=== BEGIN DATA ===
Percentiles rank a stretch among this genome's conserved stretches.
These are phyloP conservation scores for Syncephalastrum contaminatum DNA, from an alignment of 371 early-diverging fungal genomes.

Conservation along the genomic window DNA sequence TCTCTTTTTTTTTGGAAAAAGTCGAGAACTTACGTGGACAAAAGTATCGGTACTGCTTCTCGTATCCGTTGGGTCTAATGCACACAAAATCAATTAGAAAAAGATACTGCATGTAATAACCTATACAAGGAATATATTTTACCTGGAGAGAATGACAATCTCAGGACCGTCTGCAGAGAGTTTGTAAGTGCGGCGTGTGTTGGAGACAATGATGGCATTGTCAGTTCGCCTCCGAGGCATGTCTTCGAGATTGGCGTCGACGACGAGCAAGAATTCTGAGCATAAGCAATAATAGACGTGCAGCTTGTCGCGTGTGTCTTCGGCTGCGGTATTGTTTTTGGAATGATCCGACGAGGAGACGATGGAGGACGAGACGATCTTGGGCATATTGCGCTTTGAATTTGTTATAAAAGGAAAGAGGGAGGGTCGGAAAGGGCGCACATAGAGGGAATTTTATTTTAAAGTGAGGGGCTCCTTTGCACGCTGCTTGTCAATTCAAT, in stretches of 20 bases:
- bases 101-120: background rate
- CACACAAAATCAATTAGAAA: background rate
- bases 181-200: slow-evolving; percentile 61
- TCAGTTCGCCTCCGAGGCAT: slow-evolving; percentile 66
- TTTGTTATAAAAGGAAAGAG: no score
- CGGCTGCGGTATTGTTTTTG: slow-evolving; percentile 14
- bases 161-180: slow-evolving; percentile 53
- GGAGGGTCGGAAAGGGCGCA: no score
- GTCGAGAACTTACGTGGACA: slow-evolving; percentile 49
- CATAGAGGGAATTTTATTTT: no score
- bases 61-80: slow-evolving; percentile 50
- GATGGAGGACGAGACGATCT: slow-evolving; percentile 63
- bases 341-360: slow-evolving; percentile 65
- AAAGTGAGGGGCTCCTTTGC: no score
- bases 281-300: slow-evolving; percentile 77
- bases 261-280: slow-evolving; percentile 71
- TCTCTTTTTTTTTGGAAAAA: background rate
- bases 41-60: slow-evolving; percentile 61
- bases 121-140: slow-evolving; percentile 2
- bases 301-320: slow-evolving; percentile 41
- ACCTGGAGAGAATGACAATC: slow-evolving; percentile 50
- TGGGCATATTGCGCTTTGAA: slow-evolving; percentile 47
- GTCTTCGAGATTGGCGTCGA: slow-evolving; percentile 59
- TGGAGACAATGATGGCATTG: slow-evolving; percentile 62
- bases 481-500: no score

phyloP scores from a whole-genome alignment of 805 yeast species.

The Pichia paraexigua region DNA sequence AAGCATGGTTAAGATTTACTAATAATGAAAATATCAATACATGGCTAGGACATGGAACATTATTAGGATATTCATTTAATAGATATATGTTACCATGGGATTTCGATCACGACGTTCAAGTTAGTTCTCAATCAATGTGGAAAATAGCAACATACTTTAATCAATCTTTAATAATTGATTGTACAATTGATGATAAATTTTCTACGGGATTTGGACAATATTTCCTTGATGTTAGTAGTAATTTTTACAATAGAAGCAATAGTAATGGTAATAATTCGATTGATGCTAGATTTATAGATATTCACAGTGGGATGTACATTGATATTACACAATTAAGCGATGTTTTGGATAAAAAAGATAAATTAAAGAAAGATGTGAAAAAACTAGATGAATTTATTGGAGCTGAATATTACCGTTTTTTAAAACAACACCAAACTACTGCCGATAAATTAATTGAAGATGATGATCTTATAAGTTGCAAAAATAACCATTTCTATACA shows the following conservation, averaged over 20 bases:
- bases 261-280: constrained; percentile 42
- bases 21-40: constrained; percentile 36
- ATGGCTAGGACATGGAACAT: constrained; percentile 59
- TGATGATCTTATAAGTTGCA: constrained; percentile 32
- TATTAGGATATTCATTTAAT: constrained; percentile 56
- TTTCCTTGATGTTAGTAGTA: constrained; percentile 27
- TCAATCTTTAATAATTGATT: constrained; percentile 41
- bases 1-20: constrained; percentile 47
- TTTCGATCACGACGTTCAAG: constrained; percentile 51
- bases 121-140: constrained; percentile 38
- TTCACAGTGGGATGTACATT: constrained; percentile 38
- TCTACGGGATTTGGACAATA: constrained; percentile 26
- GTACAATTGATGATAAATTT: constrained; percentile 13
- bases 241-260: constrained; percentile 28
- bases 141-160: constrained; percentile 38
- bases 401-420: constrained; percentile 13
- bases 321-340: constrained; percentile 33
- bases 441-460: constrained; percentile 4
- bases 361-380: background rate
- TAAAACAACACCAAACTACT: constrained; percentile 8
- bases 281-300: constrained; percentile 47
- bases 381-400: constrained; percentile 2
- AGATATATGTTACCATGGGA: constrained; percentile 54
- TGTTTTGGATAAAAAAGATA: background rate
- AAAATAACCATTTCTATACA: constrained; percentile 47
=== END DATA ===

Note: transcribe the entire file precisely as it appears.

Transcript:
Percentiles rank a stretch among this genome's conserved stretches.
These are phyloP conservation scores for Syncephalastrum contaminatum DNA, from an alignment of 371 early-diverging fungal genomes.

Conservation along the genomic window DNA sequence TCTCTTTTTTTTTGGAAAAAGTCGAGAACTTACGTGGACAAAAGTATCGGTACTGCTTCTCGTATCCGTTGGGTCTAATGCACACAAAATCAATTAGAAAAAGATACTGCATGTAATAACCTATACAAGGAATATATTTTACCTGGAGAGAATGACAATCTCAGGACCGTCTGCAGAGAGTTTGTAAGTGCGGCGTGTGTTGGAGACAATGATGGCATTGTCAGTTCGCCTCCGAGGCATGTCTTCGAGATTGGCGTCGACGACGAGCAAGAATTCTGAGCATAAGCAATAATAGACGTGCAGCTTGTCGCGTGTGTCTTCGGCTGCGGTATTGTTTTTGGAATGATCCGACGAGGAGACGATGGAGGACGAGACGATCTTGGGCATATTGCGCTTTGAATTTGTTATAAAAGGAAAGAGGGAGGGTCGGAAAGGGCGCACATAGAGGGAATTTTATTTTAAAGTGAGGGGCTCCTTTGCACGCTGCTTGTCAATTCAAT, in stretches of 20 bases:
- bases 101-120: background rate
- CACACAAAATCAATTAGAAA: background rate
- bases 181-200: slow-evolving; percentile 61
- TCAGTTCGCCTCCGAGGCAT: slow-evolving; percentile 66
- TTTGTTATAAAAGGAAAGAG: no score
- CGGCTGCGGTATTGTTTTTG: slow-evolving; percentile 14
- bases 161-180: slow-evolving; percentile 53
- GGAGGGTCGGAAAGGGCGCA: no score
- GTCGAGAACTTACGTGGACA: slow-evolving; percentile 49
- CATAGAGGGAATTTTATTTT: no score
- bases 61-80: slow-evolving; percentile 50
- GATGGAGGACGAGACGATCT: slow-evolving; percentile 63
- bases 341-360: slow-evolving; percentile 65
- AAAGTGAGGGGCTCCTTTGC: no score
- bases 281-300: slow-evolving; percentile 77
- bases 261-280: slow-evolving; percentile 71
- TCTCTTTTTTTTTGGAAAAA: background rate
- bases 41-60: slow-evolving; percentile 61
- bases 121-140: slow-evolving; percentile 2
- bases 301-320: slow-evolving; percentile 41
- ACCTGGAGAGAATGACAATC: slow-evolving; percentile 50
- TGGGCATATTGCGCTTTGAA: slow-evolving; percentile 47
- GTCTTCGAGATTGGCGTCGA: slow-evolving; percentile 59
- TGGAGACAATGATGGCATTG: slow-evolving; percentile 62
- bases 481-500: no score

phyloP scores from a whole-genome alignment of 805 yeast species.

The Pichia paraexigua region DNA sequence AAGCATGGTTAAGATTTACTAATAATGAAAATATCAATACATGGCTAGGACATGGAACATTATTAGGATATTCATTTAATAGATATATGTTACCATGGGATTTCGATCACGACGTTCAAGTTAGTTCTCAATCAATGTGGAAAATAGCAACATACTTTAATCAATCTTTAATAATTGATTGTACAATTGATGATAAATTTTCTACGGGATTTGGACAATATTTCCTTGATGTTAGTAGTAATTTTTACAATAGAAGCAATAGTAATGGTAATAATTCGATTGATGCTAGATTTATAGATATTCACAGTGGGATGTACATTGATATTACACAATTAAGCGATGTTTTGGATAAAAAAGATAAATTAAAGAAAGATGTGAAAAAACTAGATGAATTTATTGGAGCTGAATATTACCGTTTTTTAAAACAACACCAAACTACTGCCGATAAATTAATTGAAGATGATGATCTTATAAGTTGCAAAAATAACCATTTCTATACA shows the following conservation, averaged over 20 bases:
- bases 261-280: constrained; percentile 42
- bases 21-40: constrained; percentile 36
- ATGGCTAGGACATGGAACAT: constrained; percentile 59
- TGATGATCTTATAAGTTGCA: constrained; percentile 32
- TATTAGGATATTCATTTAAT: constrained; percentile 56
- TTTCCTTGATGTTAGTAGTA: constrained; percentile 27
- TCAATCTTTAATAATTGATT: constrained; percentile 41
- bases 1-20: constrained; percentile 47
- TTTCGATCACGACGTTCAAG: constrained; percentile 51
- bases 121-140: constrained; percentile 38
- TTCACAGTGGGATGTACATT: constrained; percentile 38
- TCTACGGGATTTGGACAATA: constrained; percentile 26
- GTACAATTGATGATAAATTT: constrained; percentile 13
- bases 241-260: constrained; percentile 28
- bases 141-160: constrained; percentile 38
- bases 401-420: constrained; percentile 13
- bases 321-340: constrained; percentile 33
- bases 441-460: constrained; percentile 4
- bases 361-380: background rate
- TAAAACAACACCAAACTACT: constrained; percentile 8
- bases 281-300: constrained; percentile 47
- bases 381-400: constrained; percentile 2
- AGATATATGTTACCATGGGA: constrained; percentile 54
- TGTTTTGGATAAAAAAGATA: background rate
- AAAATAACCATTTCTATACA: constrained; percentile 47